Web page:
Beauty queens are tall, slender 20-somethings with wavy hair and porcelain skin pledging for world peace. While that is the widely-held perception, older women will also get to do their turn on the ramp as the contestants of Mrs South Africa on August 8 at the Emperor’s Palace
This year, the event will see 41-year-old South African Riana Mooi try her best to win the crown; she is the oldest finalist to participate in the pageant’s history. As its name implies, Mrs South Africa is aimed at married women between ages 25 and 50. For Mooi, age is no deterrent as she hopes to inspire others like her.
“Your life does not end when you get married and have kids. You don’t need to let your age define you or limit you from opportunities,” says Mooi, who is a mother of two and works for Nedbank
For some like Joani Johnson, who won Mrs South Africa in 2009, the contest was a stepping stone for a full-time career as a businesswoman. Two years after she won the crown, she bought the pageant for R500,000 ($47,600) from its previous owner. Since then, Johnson has been working hard on the image of the contest, and is now readying for the 2014 event. Johnson is also trying to shake off her beauty queen persona as she wants to be seen as more than just a pretty face.
“Being in the pageant industry, a lot of people assume that you’re this beauty queen, this ‘poppy’ with no brain. Sometimes you can actually use that to your advantage; I’ve walked into a lot of meetings where people have underestimated me.”
Johnson would like to see the pageant gain as much recognition as its better-known counterpart, Miss South Africa, which dates back to 1956, when Norma Vorster became its first winner.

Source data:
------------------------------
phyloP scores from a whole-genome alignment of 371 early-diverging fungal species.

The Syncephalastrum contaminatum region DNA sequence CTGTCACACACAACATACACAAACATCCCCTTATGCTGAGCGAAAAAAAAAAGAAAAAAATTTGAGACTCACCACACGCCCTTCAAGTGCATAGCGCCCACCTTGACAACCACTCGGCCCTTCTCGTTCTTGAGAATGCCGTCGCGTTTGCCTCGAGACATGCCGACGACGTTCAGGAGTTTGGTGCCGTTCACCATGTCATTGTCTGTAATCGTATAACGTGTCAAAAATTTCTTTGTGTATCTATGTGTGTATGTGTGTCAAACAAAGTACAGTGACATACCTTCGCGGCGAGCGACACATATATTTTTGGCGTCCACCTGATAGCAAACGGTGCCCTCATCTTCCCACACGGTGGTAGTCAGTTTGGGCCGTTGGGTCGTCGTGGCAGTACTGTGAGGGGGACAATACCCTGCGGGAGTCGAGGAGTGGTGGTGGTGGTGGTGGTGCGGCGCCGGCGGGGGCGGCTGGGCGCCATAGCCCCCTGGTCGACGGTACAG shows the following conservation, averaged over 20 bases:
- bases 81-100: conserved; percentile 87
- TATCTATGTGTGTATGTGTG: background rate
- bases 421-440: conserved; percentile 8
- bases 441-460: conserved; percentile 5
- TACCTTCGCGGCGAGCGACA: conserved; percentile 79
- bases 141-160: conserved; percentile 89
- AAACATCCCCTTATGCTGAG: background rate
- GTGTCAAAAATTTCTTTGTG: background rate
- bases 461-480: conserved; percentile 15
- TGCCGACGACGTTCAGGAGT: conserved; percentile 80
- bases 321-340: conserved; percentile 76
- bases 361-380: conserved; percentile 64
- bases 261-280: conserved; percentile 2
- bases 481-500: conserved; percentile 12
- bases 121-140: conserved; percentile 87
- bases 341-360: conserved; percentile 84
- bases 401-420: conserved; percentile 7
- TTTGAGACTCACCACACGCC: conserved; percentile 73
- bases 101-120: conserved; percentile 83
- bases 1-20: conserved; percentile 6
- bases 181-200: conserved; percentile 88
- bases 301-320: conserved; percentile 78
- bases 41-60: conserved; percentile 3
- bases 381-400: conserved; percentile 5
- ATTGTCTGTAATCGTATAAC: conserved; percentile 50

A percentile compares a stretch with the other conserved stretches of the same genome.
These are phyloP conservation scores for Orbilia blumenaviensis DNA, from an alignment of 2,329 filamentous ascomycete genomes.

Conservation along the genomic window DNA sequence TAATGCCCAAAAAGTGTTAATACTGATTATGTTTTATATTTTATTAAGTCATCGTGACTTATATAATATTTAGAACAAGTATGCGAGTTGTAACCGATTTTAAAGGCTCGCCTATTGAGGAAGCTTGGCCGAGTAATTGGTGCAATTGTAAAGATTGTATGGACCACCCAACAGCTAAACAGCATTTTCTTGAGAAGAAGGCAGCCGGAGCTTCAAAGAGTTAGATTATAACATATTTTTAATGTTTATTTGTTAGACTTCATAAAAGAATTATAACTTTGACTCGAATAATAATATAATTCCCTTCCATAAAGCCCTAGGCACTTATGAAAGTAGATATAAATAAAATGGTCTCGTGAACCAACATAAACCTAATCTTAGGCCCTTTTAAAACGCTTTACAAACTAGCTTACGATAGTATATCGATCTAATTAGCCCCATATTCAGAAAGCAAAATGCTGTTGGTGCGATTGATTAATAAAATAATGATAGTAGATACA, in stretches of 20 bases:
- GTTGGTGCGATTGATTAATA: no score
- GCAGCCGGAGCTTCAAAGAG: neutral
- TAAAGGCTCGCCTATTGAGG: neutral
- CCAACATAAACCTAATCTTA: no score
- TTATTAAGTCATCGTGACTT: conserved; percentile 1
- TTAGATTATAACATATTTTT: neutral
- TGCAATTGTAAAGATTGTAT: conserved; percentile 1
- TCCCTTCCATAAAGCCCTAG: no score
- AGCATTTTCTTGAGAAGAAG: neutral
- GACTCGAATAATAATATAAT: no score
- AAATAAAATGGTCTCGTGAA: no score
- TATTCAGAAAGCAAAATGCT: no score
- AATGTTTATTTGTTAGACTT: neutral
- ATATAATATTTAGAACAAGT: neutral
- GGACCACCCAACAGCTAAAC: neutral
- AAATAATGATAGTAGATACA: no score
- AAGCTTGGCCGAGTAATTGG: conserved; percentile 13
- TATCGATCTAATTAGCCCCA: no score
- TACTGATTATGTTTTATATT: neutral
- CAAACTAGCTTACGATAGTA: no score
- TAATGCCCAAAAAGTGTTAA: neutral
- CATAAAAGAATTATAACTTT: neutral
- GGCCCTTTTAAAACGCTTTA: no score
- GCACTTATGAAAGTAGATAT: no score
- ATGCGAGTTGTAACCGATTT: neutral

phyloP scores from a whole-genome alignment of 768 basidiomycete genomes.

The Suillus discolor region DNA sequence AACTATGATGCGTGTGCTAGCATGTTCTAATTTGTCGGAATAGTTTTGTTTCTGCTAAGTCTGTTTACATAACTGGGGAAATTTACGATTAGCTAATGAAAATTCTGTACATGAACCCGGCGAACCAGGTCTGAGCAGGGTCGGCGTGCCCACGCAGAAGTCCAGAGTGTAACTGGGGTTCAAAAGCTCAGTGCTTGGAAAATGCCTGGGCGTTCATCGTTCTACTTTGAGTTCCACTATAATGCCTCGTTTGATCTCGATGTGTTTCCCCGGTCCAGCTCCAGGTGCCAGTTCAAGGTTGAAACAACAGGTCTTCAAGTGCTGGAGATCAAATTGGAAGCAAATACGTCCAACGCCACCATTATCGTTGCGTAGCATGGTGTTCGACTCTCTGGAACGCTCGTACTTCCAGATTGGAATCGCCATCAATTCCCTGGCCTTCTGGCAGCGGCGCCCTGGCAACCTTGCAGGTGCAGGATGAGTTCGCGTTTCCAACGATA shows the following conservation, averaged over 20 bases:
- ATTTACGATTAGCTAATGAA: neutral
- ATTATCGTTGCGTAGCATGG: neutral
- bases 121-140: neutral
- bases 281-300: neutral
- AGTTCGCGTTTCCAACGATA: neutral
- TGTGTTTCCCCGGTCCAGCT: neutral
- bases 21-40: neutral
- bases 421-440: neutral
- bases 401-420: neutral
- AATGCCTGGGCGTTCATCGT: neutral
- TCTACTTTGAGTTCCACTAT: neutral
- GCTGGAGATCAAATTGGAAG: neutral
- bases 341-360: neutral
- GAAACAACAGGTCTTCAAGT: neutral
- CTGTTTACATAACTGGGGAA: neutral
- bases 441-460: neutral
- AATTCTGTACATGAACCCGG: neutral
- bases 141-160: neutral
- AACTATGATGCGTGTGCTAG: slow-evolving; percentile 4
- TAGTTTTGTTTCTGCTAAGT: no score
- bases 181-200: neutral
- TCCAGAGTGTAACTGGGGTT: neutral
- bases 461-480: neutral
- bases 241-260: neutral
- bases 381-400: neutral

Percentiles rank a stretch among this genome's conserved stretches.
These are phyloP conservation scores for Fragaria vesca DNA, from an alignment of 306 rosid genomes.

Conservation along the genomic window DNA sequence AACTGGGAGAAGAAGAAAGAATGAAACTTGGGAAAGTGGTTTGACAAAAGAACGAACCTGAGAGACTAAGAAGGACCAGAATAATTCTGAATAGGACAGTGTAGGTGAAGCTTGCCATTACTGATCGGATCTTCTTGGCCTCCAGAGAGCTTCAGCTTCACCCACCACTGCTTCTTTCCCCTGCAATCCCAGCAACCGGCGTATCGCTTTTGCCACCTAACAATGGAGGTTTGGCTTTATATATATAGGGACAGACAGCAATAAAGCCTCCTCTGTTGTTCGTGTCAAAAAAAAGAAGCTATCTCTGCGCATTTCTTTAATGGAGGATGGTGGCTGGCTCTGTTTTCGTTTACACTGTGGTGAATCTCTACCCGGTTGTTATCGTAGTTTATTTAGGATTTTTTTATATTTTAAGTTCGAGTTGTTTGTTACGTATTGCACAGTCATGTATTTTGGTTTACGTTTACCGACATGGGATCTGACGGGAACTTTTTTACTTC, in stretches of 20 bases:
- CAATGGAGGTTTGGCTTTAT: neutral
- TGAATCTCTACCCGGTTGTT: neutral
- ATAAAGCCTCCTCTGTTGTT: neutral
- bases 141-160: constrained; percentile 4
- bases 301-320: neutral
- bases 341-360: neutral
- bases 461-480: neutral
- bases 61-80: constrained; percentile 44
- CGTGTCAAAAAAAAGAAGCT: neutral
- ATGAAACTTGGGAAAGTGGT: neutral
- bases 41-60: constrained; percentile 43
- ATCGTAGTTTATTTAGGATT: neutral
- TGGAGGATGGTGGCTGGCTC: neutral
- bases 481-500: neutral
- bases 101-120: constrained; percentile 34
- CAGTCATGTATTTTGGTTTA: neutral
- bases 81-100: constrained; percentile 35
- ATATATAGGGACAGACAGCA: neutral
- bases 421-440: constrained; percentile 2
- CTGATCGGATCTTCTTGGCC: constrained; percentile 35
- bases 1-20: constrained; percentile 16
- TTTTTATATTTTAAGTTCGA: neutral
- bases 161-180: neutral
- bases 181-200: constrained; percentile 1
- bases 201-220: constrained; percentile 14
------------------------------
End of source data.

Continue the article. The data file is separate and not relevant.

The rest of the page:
The 2014 edition of the pageant televized to a national audience in March was a glamorous night replete with celebrity judges and special performances by famed South African musicians Mi Casa, Bucie, Matthew Mole and Brendan Jury. This was the night 23-year-old Roulene Strauss was crowned Miss South Africa 2014.
While most competitions stipulate a minimum height and size requirement, Melinda Bam, a former Miss South Africa (2011) and currently Executive Director of the pageant, says the organizers don’t put any pressure on the girls to look a certain way. Bam credits much of the success of this year’s competition to its re-branding through wide television coverage of the run-up to the pageant as well as its publicity on social media.
The pageant has been a great platform to launch careers. Basetsana Makgalemele (now Basetsana Kumalo), arguably its most successful winner, was crowned Miss South Africa in 1994, the year South Africa became a free, democratic country. Later that year, she was also crowned first runner-up at the Miss World pageant in Sun City, South Africa.
Kumalo is today a successful businesswoman in the entertainment industry. Other Miss South Africa winners to have gained fame in the entertainment sector include Jo-Ann Strauss, Cindy Nell, Nicole Flint, Bokang Montjane and Peggy-Sue Khumalo.
Strauss, this year’s winner, put a hold on her medical studies to pursue her dream, and says the win is part of her bigger plan to start a medical business. Mixing medicine and business would be following in the footsteps of her role model Precious Motsepe, a medical doctor and Executive Chairperson of African Fashion International in South Africa.
“I’ve always looked up to her. You see these business couples where the man is the strong one and the woman is the one who supports the husband. But I’ve always seen Dr Precious as someone who is independent and strong in her own way as well,” says Strauss.
While there are many critics of the beauty pageant industry, winners attest such contests lead to empowering careers like any other – only that they have to look beyond the gloss and the glam.
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